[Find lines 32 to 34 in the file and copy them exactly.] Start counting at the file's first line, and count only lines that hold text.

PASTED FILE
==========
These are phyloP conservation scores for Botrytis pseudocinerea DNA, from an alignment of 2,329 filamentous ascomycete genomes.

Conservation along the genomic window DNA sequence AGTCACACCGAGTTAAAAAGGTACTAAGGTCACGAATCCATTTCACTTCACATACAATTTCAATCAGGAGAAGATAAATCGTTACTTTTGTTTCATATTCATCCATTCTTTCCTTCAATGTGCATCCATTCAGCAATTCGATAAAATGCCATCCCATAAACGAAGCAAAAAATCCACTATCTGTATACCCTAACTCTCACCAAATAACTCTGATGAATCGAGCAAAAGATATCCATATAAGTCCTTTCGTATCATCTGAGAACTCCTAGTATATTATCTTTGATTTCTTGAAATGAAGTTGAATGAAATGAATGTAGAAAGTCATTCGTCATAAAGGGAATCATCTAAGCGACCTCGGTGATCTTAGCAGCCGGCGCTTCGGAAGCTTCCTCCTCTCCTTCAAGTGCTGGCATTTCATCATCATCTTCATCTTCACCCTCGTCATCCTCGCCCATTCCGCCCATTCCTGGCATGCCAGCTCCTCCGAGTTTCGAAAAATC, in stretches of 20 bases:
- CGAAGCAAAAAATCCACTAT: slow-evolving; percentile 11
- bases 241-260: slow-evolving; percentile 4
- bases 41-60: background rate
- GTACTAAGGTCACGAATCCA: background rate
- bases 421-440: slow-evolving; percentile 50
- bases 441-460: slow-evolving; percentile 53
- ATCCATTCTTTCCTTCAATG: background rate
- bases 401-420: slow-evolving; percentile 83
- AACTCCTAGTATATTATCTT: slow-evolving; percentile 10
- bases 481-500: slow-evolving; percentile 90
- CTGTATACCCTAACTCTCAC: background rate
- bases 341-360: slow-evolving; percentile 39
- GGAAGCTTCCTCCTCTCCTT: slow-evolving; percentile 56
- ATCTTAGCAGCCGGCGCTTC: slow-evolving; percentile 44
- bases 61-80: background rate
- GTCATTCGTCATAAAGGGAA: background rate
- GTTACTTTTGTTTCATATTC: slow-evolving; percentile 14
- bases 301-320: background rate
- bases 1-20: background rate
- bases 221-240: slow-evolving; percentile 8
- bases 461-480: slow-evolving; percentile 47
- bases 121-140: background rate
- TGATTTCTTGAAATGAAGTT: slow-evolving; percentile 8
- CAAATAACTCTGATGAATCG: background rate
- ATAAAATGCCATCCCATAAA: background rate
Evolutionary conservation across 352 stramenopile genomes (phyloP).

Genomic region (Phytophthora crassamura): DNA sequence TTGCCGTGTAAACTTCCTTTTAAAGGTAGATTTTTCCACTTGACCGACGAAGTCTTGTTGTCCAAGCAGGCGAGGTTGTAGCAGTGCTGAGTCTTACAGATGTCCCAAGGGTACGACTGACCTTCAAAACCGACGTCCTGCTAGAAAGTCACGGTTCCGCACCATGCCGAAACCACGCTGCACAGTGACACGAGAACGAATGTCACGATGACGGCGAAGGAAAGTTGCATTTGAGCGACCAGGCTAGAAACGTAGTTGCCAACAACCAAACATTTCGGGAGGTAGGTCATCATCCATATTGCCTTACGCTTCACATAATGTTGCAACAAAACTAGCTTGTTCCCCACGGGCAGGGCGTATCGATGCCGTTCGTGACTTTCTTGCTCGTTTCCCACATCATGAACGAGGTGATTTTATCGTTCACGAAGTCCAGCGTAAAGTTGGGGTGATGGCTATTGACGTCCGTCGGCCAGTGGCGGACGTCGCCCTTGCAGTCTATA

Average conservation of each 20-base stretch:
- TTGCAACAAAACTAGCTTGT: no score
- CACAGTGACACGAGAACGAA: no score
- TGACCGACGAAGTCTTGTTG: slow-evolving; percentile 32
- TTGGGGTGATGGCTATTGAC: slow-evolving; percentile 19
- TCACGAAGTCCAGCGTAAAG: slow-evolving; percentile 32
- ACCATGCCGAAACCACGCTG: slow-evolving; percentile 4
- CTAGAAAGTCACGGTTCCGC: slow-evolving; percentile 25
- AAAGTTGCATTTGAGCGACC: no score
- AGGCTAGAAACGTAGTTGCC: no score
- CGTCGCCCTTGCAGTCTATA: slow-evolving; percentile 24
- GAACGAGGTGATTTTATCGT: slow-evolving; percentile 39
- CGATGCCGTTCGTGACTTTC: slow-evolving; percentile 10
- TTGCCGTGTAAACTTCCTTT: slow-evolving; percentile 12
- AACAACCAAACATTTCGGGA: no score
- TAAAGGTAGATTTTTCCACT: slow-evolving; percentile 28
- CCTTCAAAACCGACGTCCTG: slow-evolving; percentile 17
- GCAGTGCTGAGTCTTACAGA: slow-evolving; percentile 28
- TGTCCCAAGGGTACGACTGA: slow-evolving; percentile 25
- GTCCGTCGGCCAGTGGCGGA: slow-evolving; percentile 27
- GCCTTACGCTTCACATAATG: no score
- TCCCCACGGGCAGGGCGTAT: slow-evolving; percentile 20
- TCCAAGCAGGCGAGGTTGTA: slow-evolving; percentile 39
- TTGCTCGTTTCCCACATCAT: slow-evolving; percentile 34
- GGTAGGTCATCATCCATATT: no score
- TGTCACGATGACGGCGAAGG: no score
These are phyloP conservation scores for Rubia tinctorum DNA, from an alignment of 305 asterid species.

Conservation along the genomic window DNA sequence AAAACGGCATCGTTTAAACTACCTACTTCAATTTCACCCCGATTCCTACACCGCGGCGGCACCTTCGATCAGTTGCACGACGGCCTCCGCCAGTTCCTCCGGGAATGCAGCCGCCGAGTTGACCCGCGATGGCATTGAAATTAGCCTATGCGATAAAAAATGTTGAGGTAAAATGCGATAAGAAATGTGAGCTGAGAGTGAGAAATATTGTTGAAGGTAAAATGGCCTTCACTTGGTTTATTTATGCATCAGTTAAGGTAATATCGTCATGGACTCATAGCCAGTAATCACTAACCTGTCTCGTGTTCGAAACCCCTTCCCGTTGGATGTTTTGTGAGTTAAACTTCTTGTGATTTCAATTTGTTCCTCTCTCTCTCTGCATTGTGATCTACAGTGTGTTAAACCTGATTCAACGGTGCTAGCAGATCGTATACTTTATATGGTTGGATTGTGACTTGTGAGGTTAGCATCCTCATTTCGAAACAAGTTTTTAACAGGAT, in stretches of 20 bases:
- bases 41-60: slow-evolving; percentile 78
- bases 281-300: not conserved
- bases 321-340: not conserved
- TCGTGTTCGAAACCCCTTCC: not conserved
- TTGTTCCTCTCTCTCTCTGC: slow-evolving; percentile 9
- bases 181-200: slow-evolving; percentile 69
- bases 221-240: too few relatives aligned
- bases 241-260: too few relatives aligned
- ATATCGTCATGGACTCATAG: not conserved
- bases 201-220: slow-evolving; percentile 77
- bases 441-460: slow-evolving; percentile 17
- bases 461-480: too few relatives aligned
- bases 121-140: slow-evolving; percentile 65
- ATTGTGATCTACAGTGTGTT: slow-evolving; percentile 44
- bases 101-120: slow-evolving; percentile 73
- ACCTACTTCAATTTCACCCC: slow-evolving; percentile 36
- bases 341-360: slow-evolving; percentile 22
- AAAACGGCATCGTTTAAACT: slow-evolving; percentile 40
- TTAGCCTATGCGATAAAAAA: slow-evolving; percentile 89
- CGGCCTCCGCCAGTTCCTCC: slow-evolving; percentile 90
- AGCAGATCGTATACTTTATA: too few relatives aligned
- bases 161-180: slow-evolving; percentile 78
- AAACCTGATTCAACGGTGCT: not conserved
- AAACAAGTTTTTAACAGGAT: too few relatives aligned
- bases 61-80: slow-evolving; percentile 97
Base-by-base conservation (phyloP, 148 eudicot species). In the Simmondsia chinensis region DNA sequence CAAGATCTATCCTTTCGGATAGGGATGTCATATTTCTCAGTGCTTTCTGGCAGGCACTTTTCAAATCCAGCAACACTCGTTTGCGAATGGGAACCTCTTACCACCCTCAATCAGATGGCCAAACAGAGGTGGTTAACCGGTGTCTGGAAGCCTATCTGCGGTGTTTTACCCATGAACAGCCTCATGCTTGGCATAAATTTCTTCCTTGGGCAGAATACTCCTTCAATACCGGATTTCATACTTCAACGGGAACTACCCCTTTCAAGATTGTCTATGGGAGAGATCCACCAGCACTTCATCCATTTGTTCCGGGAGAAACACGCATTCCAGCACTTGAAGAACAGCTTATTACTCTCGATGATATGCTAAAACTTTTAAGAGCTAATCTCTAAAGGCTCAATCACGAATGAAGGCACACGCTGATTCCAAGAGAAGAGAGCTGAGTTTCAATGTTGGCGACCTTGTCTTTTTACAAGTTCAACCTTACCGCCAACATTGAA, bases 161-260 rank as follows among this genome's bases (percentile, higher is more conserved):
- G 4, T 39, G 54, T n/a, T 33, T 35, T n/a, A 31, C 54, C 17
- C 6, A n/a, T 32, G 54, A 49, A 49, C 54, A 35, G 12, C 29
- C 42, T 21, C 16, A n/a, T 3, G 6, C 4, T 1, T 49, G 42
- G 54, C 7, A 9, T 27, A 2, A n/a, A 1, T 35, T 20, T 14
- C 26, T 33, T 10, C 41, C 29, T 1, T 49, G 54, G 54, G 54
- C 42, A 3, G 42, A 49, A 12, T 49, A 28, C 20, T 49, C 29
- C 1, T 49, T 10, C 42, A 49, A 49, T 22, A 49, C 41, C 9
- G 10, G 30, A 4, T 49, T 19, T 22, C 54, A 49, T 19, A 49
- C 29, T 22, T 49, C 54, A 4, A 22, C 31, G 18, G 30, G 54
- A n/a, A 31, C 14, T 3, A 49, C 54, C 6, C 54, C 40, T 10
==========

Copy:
- CACAGTGACACGAGAACGAA: no score
- TGACCGACGAAGTCTTGTTG: slow-evolving; percentile 32
- TTGGGGTGATGGCTATTGAC: slow-evolving; percentile 19